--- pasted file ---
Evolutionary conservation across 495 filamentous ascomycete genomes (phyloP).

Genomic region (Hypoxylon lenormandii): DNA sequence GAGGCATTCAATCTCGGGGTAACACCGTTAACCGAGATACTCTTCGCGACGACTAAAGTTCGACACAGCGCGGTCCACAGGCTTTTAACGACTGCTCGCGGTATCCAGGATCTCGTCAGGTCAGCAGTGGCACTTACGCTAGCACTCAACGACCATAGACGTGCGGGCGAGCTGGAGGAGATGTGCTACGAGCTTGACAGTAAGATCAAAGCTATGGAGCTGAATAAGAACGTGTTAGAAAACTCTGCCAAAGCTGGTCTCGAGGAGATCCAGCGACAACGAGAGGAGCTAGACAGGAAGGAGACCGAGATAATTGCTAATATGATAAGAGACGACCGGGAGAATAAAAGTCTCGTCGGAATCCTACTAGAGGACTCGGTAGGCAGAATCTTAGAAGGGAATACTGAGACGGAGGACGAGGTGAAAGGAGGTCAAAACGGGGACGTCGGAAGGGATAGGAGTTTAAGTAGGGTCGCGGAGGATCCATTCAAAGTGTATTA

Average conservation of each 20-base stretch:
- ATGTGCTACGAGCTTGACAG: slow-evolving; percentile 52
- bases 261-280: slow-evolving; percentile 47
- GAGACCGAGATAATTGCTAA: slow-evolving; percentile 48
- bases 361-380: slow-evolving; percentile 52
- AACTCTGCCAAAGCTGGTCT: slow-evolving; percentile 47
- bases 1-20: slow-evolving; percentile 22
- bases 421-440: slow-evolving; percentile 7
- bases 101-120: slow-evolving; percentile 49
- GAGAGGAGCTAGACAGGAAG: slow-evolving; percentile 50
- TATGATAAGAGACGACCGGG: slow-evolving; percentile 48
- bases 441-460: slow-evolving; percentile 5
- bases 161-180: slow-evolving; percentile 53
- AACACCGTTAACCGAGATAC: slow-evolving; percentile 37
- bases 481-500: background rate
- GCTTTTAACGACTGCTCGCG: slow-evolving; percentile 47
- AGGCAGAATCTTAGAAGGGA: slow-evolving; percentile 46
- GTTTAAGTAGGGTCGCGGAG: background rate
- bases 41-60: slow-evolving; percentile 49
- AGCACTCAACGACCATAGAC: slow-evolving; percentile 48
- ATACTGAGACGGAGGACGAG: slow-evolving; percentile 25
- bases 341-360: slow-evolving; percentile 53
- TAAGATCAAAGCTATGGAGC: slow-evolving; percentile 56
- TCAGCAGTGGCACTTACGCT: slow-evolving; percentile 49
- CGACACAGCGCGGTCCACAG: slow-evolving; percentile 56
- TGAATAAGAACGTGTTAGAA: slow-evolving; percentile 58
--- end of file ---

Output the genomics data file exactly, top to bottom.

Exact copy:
Evolutionary conservation across 495 filamentous ascomycete genomes (phyloP).

Genomic region (Hypoxylon lenormandii): DNA sequence GAGGCATTCAATCTCGGGGTAACACCGTTAACCGAGATACTCTTCGCGACGACTAAAGTTCGACACAGCGCGGTCCACAGGCTTTTAACGACTGCTCGCGGTATCCAGGATCTCGTCAGGTCAGCAGTGGCACTTACGCTAGCACTCAACGACCATAGACGTGCGGGCGAGCTGGAGGAGATGTGCTACGAGCTTGACAGTAAGATCAAAGCTATGGAGCTGAATAAGAACGTGTTAGAAAACTCTGCCAAAGCTGGTCTCGAGGAGATCCAGCGACAACGAGAGGAGCTAGACAGGAAGGAGACCGAGATAATTGCTAATATGATAAGAGACGACCGGGAGAATAAAAGTCTCGTCGGAATCCTACTAGAGGACTCGGTAGGCAGAATCTTAGAAGGGAATACTGAGACGGAGGACGAGGTGAAAGGAGGTCAAAACGGGGACGTCGGAAGGGATAGGAGTTTAAGTAGGGTCGCGGAGGATCCATTCAAAGTGTATTA

Average conservation of each 20-base stretch:
- ATGTGCTACGAGCTTGACAG: slow-evolving; percentile 52
- bases 261-280: slow-evolving; percentile 47
- GAGACCGAGATAATTGCTAA: slow-evolving; percentile 48
- bases 361-380: slow-evolving; percentile 52
- AACTCTGCCAAAGCTGGTCT: slow-evolving; percentile 47
- bases 1-20: slow-evolving; percentile 22
- bases 421-440: slow-evolving; percentile 7
- bases 101-120: slow-evolving; percentile 49
- GAGAGGAGCTAGACAGGAAG: slow-evolving; percentile 50
- TATGATAAGAGACGACCGGG: slow-evolving; percentile 48
- bases 441-460: slow-evolving; percentile 5
- bases 161-180: slow-evolving; percentile 53
- AACACCGTTAACCGAGATAC: slow-evolving; percentile 37
- bases 481-500: background rate
- GCTTTTAACGACTGCTCGCG: slow-evolving; percentile 47
- AGGCAGAATCTTAGAAGGGA: slow-evolving; percentile 46
- GTTTAAGTAGGGTCGCGGAG: background rate
- bases 41-60: slow-evolving; percentile 49
- AGCACTCAACGACCATAGAC: slow-evolving; percentile 48
- ATACTGAGACGGAGGACGAG: slow-evolving; percentile 25
- bases 341-360: slow-evolving; percentile 53
- TAAGATCAAAGCTATGGAGC: slow-evolving; percentile 56
- TCAGCAGTGGCACTTACGCT: slow-evolving; percentile 49
- CGACACAGCGCGGTCCACAG: slow-evolving; percentile 56
- TGAATAAGAACGTGTTAGAA: slow-evolving; percentile 58